So what is the lowest-common-denominator of the civil religion? It's not between the different Christian sects, between Judaism and Christianity, or between Judaism, Islam and Christianity. In fact it's not a civil religion based on revelation only. But rather between reason and revelation. If I could put forth three different boxes of religious views of the few hundred men who made up the "Founding Fathers" they would be orthodox Christian, Deist, and Theistic Rationalist. Note, this third box which may be the most important box of all, has been given many names. "Theistic Rationalist" is a term coined by one Dr. Gregg Frazer, professor at the Master's College. That system of belief has been called, "liberal Christianity," "warm Deism," "Christian-Deism," "Unitarianism," I've called it "deistic-Unitarian." Whatever label is proper, it was the creed of the Key Founders, the ones most responsible for positing the principles upon which America declared independence and constructed the Constitution. It is not "Deist" because such a system posits a warm intervening Providence. And it is not "Christian" because such a system is theologically Unitarian, not Trinitarian.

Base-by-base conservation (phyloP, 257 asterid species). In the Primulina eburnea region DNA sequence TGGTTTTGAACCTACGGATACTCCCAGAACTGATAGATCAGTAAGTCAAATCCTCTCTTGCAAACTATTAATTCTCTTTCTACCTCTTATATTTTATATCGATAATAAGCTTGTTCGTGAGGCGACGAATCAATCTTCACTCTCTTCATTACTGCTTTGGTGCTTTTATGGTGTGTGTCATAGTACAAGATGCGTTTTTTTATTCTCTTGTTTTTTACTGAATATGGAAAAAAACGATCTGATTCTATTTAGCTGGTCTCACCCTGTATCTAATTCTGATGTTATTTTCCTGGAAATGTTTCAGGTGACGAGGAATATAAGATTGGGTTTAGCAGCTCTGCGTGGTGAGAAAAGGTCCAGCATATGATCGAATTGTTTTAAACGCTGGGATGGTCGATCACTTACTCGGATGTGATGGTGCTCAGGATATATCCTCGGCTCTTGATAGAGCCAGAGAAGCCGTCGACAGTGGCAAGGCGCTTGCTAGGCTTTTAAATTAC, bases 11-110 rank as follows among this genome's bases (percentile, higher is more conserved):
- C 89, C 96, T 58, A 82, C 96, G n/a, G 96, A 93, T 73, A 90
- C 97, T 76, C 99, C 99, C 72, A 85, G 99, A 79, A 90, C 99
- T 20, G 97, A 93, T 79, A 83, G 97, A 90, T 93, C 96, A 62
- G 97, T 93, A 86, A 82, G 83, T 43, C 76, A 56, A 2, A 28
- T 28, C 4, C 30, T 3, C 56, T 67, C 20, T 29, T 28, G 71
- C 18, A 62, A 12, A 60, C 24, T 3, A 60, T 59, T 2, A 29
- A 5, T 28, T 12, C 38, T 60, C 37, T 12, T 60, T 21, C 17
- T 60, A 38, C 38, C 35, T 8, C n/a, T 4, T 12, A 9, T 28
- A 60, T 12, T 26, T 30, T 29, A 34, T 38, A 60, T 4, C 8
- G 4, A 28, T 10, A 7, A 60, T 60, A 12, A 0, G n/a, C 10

Certainly, Adams, Jefferson, Madison, Monroe, Franklin, Gouverneur Morris, James Wilson, and likely Washington, (and some others) would fall within this theological box. So when these "Theistic Rationalist" Presidents (the first 5) made their public supplications to God, they had to at once not contradict their own personal beliefs or the beliefs of the many orthodox Christians in the population. Briefly, the theistic rationalists were theological Unitarians who believed in a warm-intervening Providence, but disbelieved in eternal damnation, believed in some, but not the inerrancy of Scripture, disbelieved many of the miracles and prophesies recorded in the Bible which seemed to contradict the laws of nature and science, and they elevated man's reason over revelation as the ultimate evaluator of Truth.

And so they drew a lowest-common-denominator between this belief system and orthodox Christianity. And that lowest-common-denominator is as follows: There is an intervening Providence who takes an interest in man's affairs, grants men rights, and will reward good and punish evil. That is the theological solid ground which founds our public order. But beyond those few and simple details, few if anything can be added. We cannot say, for instance, that this God gave us the Ten Commandments, because that is part of scripture of which the theistic rationalists were highly dubious. And this is where the Christian Right today are absolutely operating outside of the tradition of our early Founding Father Presidents. They were purposefully vague and gave few details as to whom God really was so as to be inclusive as possible.